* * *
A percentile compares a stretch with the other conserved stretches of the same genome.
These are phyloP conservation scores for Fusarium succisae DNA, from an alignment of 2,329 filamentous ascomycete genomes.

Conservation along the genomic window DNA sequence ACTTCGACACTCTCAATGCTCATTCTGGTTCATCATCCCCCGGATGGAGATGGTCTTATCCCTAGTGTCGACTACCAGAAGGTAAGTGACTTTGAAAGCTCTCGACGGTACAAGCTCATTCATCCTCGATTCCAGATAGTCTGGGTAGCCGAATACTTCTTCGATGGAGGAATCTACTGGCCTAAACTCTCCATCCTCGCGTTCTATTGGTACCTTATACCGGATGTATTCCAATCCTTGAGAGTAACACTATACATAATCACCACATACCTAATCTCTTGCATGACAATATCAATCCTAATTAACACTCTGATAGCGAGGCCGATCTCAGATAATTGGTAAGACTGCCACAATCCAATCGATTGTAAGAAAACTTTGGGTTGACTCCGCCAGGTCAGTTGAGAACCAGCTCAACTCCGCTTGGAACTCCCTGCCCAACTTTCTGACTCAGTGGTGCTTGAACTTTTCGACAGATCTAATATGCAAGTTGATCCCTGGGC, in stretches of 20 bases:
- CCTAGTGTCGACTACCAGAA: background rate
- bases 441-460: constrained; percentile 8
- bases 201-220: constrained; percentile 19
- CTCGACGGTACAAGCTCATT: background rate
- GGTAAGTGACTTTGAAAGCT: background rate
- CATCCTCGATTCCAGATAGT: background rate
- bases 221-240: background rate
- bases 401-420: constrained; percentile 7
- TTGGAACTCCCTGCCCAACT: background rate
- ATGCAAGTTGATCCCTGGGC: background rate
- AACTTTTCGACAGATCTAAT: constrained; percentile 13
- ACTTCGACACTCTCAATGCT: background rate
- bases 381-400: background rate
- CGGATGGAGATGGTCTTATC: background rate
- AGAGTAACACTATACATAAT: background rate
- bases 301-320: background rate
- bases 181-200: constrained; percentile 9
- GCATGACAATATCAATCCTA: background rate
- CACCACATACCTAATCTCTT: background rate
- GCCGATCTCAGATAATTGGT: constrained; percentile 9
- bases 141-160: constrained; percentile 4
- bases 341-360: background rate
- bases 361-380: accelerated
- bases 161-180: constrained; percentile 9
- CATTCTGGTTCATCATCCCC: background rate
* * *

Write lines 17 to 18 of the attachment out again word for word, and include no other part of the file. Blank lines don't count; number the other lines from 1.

- CGGATGGAGATGGTCTTATC: background rate
- AGAGTAACACTATACATAAT: background rate